Combining international styles and modern influences with Japanese craft traditions, George Nakashima's work was a significant force in the American craft movement of the mid-twentieth century. His Arts Building, Cloister, Pool House, and Reception House were built between 1960 and 1975 in New Hope, Pennsylvania, and demonstrate the skill, ingenuity, and artful genius of this master craftsman, furniture designer, and architect. The Arts Building was constructed as an art gallery and museum, and now displays George Nakashima artifacts. The Pool House, with a unique vaulted shape and cantilevered platform pool, was constructed of plywood and crowned with copper pipes for solar water heating. The Cloister, connected to the Arts Building, has a plywood shed roof covered with asphalt—both experimental materials at the time. Its walls are made of unadorned, but carefully laid up concrete block. The Reception House served as a guesthouse, and its interior is constructed using more luxurious materials, including handmade rice paper screens, exposed wood beam ceilings, Japanese plaster walls, and traditional tatami. Featuring a tea room and Japanese-style sunken bath, it is still used for guests and meetings.
2014 World Monuments Watch
While still intact, the historic architecture faces several challenges for preservation and maintenance. The site is in need of an integrated conservation management plan, which would include the training of craftsmen in the original techniques and use of materials that maintain the integrity of George Nakashima's vision. The site was included on the 2014 World Monuments Watch, and World Monuments Fund is now working with the Nakashima Foundation for Peace to create a sustainable plan in accordance with the original intent of George Nakashima. The plan will focus on the preservation of “craft” by educating and training young people interested in preservation trades to ensure that these skills will be sustained in the future. During 2015 the buildings will undergo a buildings assessment, beginning with the Arts Building and the Pool House. Following this assessment, a prioritized program of work will be undertaken in 2015–2016 by a team of trainees under the supervision of a master craftsman.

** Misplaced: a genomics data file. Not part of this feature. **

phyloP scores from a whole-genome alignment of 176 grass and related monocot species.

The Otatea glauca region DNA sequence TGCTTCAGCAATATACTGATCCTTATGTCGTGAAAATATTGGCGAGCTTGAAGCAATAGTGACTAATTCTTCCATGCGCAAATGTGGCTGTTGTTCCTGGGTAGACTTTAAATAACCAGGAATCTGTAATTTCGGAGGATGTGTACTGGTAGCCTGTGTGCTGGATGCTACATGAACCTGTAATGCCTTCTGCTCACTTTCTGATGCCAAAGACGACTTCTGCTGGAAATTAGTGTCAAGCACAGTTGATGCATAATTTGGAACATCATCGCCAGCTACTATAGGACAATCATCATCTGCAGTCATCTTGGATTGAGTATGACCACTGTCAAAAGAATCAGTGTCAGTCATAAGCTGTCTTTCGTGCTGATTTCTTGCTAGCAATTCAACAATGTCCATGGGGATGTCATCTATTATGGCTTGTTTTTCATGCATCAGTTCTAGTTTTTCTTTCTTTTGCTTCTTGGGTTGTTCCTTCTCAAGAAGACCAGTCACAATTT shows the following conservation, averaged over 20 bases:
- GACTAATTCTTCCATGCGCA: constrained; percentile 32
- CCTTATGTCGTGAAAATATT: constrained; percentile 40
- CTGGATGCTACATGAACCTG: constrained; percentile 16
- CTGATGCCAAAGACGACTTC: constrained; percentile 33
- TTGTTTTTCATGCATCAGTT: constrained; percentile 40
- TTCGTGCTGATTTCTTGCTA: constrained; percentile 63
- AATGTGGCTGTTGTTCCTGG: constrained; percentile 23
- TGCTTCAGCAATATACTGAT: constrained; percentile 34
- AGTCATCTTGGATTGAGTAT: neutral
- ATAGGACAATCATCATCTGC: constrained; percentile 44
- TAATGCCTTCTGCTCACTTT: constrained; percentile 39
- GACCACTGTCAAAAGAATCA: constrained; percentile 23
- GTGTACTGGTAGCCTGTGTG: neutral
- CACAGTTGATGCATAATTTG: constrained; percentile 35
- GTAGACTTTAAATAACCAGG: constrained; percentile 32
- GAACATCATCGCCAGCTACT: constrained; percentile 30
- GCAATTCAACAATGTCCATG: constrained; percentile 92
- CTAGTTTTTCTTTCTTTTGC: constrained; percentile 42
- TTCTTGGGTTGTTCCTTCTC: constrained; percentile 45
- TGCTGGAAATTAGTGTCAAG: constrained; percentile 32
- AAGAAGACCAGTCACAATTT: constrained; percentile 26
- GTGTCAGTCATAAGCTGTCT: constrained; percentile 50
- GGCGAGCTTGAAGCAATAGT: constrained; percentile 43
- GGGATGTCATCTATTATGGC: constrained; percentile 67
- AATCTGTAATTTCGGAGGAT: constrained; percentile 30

Mid-century modernism is frequently underappreciated by the American public and is quickly disappearing. Craftsmen trained in the preservation trades are in short supply, with few training programs in place to advance the culture. This project addresses both of these challenges to the preservation of modern heritage. It increases the visibility of this unique complex of modernist buildings, in which novel engineering construction methods, materials, and shapes—such as thin-shell concrete, plywood, and hyperbolic paraboloid roofs—are combined with traditional Japanese woodworking techniques. By creating a training program for craftsmen to undertake the ongoing repair and maintenance of the buildings, it increases knowledge and builds the capacity of the preservation trades. This modern treasure has the potential to serve as an important educational resource for its local community, as well as architects, designers, and craftsmen of all trades.